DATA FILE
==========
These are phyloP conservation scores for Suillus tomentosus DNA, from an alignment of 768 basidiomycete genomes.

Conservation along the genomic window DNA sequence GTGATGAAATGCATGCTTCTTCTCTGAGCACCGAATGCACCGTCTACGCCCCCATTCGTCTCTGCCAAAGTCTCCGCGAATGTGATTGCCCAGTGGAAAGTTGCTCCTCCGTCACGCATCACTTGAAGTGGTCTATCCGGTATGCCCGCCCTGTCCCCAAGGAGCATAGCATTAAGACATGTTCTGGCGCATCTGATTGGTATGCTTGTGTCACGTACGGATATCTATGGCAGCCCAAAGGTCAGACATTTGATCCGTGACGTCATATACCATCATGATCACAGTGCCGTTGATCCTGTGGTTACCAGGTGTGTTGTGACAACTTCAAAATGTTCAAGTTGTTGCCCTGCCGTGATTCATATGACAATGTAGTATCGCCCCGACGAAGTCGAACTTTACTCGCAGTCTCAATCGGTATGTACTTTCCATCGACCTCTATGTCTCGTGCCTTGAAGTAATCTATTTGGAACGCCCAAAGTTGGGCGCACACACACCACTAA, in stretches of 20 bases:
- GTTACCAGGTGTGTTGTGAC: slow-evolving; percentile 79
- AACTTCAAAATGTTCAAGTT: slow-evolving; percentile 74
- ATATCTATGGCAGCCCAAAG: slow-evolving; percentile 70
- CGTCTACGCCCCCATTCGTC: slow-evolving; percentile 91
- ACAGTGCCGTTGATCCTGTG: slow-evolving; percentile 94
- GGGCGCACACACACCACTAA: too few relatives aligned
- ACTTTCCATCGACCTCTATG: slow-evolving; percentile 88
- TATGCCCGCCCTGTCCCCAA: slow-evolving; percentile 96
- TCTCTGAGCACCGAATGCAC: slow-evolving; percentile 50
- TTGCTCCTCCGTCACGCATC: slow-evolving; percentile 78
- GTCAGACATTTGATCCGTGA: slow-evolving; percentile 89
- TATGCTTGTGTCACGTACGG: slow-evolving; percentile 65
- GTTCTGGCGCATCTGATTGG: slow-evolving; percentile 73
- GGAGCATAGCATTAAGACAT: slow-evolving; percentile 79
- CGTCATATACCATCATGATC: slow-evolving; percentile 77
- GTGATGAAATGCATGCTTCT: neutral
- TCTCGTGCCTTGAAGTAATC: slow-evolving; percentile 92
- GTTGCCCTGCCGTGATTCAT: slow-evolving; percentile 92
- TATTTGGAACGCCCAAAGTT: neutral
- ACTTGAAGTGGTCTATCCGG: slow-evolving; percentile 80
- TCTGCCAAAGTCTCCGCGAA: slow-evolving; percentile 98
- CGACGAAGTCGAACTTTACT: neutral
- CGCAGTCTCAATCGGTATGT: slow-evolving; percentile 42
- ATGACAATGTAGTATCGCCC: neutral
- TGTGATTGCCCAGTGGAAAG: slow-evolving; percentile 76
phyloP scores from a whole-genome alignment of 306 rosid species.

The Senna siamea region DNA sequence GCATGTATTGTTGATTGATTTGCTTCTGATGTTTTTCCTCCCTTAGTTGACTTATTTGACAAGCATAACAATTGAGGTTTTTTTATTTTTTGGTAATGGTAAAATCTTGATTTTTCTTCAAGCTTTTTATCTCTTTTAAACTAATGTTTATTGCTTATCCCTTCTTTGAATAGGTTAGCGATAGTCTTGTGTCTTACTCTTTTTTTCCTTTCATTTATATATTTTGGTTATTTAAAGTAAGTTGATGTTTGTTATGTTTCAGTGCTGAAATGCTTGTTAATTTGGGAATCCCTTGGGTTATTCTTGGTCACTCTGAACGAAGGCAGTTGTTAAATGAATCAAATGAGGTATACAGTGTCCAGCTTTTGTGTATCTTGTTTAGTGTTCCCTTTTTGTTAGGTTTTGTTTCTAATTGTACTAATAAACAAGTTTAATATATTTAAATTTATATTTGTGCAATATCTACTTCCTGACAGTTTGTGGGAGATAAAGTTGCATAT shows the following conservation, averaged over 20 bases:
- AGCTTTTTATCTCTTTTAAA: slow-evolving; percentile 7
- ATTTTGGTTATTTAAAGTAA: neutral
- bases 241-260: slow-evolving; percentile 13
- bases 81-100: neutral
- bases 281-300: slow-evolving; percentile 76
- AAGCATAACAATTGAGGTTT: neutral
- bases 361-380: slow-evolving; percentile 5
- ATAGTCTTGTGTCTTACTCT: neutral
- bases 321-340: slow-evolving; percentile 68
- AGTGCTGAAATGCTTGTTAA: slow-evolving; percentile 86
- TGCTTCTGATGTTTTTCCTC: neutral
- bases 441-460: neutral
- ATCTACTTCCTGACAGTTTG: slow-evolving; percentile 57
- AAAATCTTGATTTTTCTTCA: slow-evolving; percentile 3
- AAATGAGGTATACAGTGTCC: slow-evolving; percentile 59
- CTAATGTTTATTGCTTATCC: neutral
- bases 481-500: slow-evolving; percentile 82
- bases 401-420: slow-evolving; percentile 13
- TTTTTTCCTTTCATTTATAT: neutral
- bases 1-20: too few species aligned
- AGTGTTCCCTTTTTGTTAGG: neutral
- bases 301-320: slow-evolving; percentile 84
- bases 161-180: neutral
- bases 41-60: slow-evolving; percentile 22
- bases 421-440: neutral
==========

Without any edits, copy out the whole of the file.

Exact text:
These are phyloP conservation scores for Suillus tomentosus DNA, from an alignment of 768 basidiomycete genomes.

Conservation along the genomic window DNA sequence GTGATGAAATGCATGCTTCTTCTCTGAGCACCGAATGCACCGTCTACGCCCCCATTCGTCTCTGCCAAAGTCTCCGCGAATGTGATTGCCCAGTGGAAAGTTGCTCCTCCGTCACGCATCACTTGAAGTGGTCTATCCGGTATGCCCGCCCTGTCCCCAAGGAGCATAGCATTAAGACATGTTCTGGCGCATCTGATTGGTATGCTTGTGTCACGTACGGATATCTATGGCAGCCCAAAGGTCAGACATTTGATCCGTGACGTCATATACCATCATGATCACAGTGCCGTTGATCCTGTGGTTACCAGGTGTGTTGTGACAACTTCAAAATGTTCAAGTTGTTGCCCTGCCGTGATTCATATGACAATGTAGTATCGCCCCGACGAAGTCGAACTTTACTCGCAGTCTCAATCGGTATGTACTTTCCATCGACCTCTATGTCTCGTGCCTTGAAGTAATCTATTTGGAACGCCCAAAGTTGGGCGCACACACACCACTAA, in stretches of 20 bases:
- GTTACCAGGTGTGTTGTGAC: slow-evolving; percentile 79
- AACTTCAAAATGTTCAAGTT: slow-evolving; percentile 74
- ATATCTATGGCAGCCCAAAG: slow-evolving; percentile 70
- CGTCTACGCCCCCATTCGTC: slow-evolving; percentile 91
- ACAGTGCCGTTGATCCTGTG: slow-evolving; percentile 94
- GGGCGCACACACACCACTAA: too few relatives aligned
- ACTTTCCATCGACCTCTATG: slow-evolving; percentile 88
- TATGCCCGCCCTGTCCCCAA: slow-evolving; percentile 96
- TCTCTGAGCACCGAATGCAC: slow-evolving; percentile 50
- TTGCTCCTCCGTCACGCATC: slow-evolving; percentile 78
- GTCAGACATTTGATCCGTGA: slow-evolving; percentile 89
- TATGCTTGTGTCACGTACGG: slow-evolving; percentile 65
- GTTCTGGCGCATCTGATTGG: slow-evolving; percentile 73
- GGAGCATAGCATTAAGACAT: slow-evolving; percentile 79
- CGTCATATACCATCATGATC: slow-evolving; percentile 77
- GTGATGAAATGCATGCTTCT: neutral
- TCTCGTGCCTTGAAGTAATC: slow-evolving; percentile 92
- GTTGCCCTGCCGTGATTCAT: slow-evolving; percentile 92
- TATTTGGAACGCCCAAAGTT: neutral
- ACTTGAAGTGGTCTATCCGG: slow-evolving; percentile 80
- TCTGCCAAAGTCTCCGCGAA: slow-evolving; percentile 98
- CGACGAAGTCGAACTTTACT: neutral
- CGCAGTCTCAATCGGTATGT: slow-evolving; percentile 42
- ATGACAATGTAGTATCGCCC: neutral
- TGTGATTGCCCAGTGGAAAG: slow-evolving; percentile 76
phyloP scores from a whole-genome alignment of 306 rosid species.

The Senna siamea region DNA sequence GCATGTATTGTTGATTGATTTGCTTCTGATGTTTTTCCTCCCTTAGTTGACTTATTTGACAAGCATAACAATTGAGGTTTTTTTATTTTTTGGTAATGGTAAAATCTTGATTTTTCTTCAAGCTTTTTATCTCTTTTAAACTAATGTTTATTGCTTATCCCTTCTTTGAATAGGTTAGCGATAGTCTTGTGTCTTACTCTTTTTTTCCTTTCATTTATATATTTTGGTTATTTAAAGTAAGTTGATGTTTGTTATGTTTCAGTGCTGAAATGCTTGTTAATTTGGGAATCCCTTGGGTTATTCTTGGTCACTCTGAACGAAGGCAGTTGTTAAATGAATCAAATGAGGTATACAGTGTCCAGCTTTTGTGTATCTTGTTTAGTGTTCCCTTTTTGTTAGGTTTTGTTTCTAATTGTACTAATAAACAAGTTTAATATATTTAAATTTATATTTGTGCAATATCTACTTCCTGACAGTTTGTGGGAGATAAAGTTGCATAT shows the following conservation, averaged over 20 bases:
- AGCTTTTTATCTCTTTTAAA: slow-evolving; percentile 7
- ATTTTGGTTATTTAAAGTAA: neutral
- bases 241-260: slow-evolving; percentile 13
- bases 81-100: neutral
- bases 281-300: slow-evolving; percentile 76
- AAGCATAACAATTGAGGTTT: neutral
- bases 361-380: slow-evolving; percentile 5
- ATAGTCTTGTGTCTTACTCT: neutral
- bases 321-340: slow-evolving; percentile 68
- AGTGCTGAAATGCTTGTTAA: slow-evolving; percentile 86
- TGCTTCTGATGTTTTTCCTC: neutral
- bases 441-460: neutral
- ATCTACTTCCTGACAGTTTG: slow-evolving; percentile 57
- AAAATCTTGATTTTTCTTCA: slow-evolving; percentile 3
- AAATGAGGTATACAGTGTCC: slow-evolving; percentile 59
- CTAATGTTTATTGCTTATCC: neutral
- bases 481-500: slow-evolving; percentile 82
- bases 401-420: slow-evolving; percentile 13
- TTTTTTCCTTTCATTTATAT: neutral
- bases 1-20: too few species aligned
- AGTGTTCCCTTTTTGTTAGG: neutral
- bases 301-320: slow-evolving; percentile 84
- bases 161-180: neutral
- bases 41-60: slow-evolving; percentile 22
- bases 421-440: neutral